Tuesday, February 25, 2014

Remembering Carrie Crockett

I received an email today from Jeannie Bassett who wrote the music and I wrote the words to our musical composition "The Lives That They Lived" that  was chosen to be printed in a special  ISDUP song book last summer.  Jeannie wrote:  "The ISDUP sent us a letter requesting some 'background information, inspiration or motivation behind the lyrics/music, or a family relative for which the song was composed. For this, we need your help in writing such a description about your song in the collection.' They want to include a written background for the contest songs so when it is used in a DUP Camp Lesson, there will be a handy description of the history of the song. Cool, huh?"

In response, I wrote the following to Jeannie:

I wrote my original poem for Paul's grandmother Carrie Hansen Crockett (May 25, 1889 - March 9, 1980) who lived in Idaho her entire life.  She slowly wasted away before death finally took her.  Being so aware that this tiny frail lady was living her last, I began to remember the stories that she had told us of her life.  The thought came and I was quite sure that she would want us to remember her when she was active and healthy and strong.  Who wants to be remembered as being frail and helpless?  As she approached her last hours on earth, the words to a poem began to form in my mind and I decided to write them down.  

Carrie was not a member of the church but she was a pioneer in her own right.  She used to tell us stories. She was about 5 feet tall but was very proud of the fact that though shortest on the girls' basketball team, she was the "jumping center" at the Albion Normal School.  She said her team mates on her basketball team gave her credit for causing the San Francisco earthquake in 1906 because it happened when she came down with a rebound.  Carrie told us of how the neighbors depended greatly on one another during their hard times and how much they looked forward to getting together to dance and have a good time whenever they could. In fact she met her husband, George Crockett, at one of those dances.  After their marriage, she told us  of sitting on the back of a wagon counting turns of the wheel marking the miles helping her husband who was a land surveyor.  She worked along side of her husband and family to homestead acreage up Rock Creek Canyon a few miles from Twin Falls.  George died accidentally when their family of three boys and one girl were still young.  Carrie continued to live on the ranch and kept it going and reared her family into very industrious men and women who provided her with much joy and pride.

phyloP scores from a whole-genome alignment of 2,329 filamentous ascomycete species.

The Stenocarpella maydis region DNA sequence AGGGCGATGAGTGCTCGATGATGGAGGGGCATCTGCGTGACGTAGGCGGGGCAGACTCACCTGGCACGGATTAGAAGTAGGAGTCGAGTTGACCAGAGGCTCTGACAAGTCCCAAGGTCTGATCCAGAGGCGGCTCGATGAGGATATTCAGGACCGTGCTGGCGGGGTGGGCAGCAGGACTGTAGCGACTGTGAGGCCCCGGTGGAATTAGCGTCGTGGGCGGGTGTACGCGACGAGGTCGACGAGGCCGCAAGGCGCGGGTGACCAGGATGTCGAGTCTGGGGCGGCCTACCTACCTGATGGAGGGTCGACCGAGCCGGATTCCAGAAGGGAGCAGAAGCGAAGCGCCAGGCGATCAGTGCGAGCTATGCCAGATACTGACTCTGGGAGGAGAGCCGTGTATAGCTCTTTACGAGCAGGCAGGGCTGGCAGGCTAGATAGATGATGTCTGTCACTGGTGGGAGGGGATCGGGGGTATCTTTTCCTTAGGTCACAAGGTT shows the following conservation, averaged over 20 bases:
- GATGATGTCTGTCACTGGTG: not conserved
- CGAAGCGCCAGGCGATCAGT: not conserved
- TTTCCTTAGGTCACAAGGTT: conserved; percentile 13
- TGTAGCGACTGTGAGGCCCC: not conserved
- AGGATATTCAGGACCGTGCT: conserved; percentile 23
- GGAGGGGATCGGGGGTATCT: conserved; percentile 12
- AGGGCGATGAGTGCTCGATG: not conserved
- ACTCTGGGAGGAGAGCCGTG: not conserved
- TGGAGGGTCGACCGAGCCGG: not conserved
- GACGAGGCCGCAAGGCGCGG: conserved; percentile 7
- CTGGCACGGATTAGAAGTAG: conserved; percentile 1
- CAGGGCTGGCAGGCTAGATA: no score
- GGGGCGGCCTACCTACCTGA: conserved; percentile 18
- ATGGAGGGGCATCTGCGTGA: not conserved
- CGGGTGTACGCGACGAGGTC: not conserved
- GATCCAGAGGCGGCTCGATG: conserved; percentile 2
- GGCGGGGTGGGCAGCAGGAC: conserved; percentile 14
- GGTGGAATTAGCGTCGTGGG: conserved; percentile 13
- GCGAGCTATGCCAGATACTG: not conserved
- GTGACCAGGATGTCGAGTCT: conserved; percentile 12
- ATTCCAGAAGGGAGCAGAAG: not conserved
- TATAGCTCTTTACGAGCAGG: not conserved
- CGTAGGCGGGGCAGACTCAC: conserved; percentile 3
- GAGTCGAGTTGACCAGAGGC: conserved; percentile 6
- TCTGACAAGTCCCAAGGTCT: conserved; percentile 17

When the ISDUP song contest was announced, somehow that poem written 33 years before came to mind and I leaned over to Jeannie Bassett and said "if I provide the words for a song, will you write the music?"  She said she would be delighted.  Working together and thinking of the LDS pioneers and their struggles, we adapted the words of the original poem to emphasize the gospel and faith in God.

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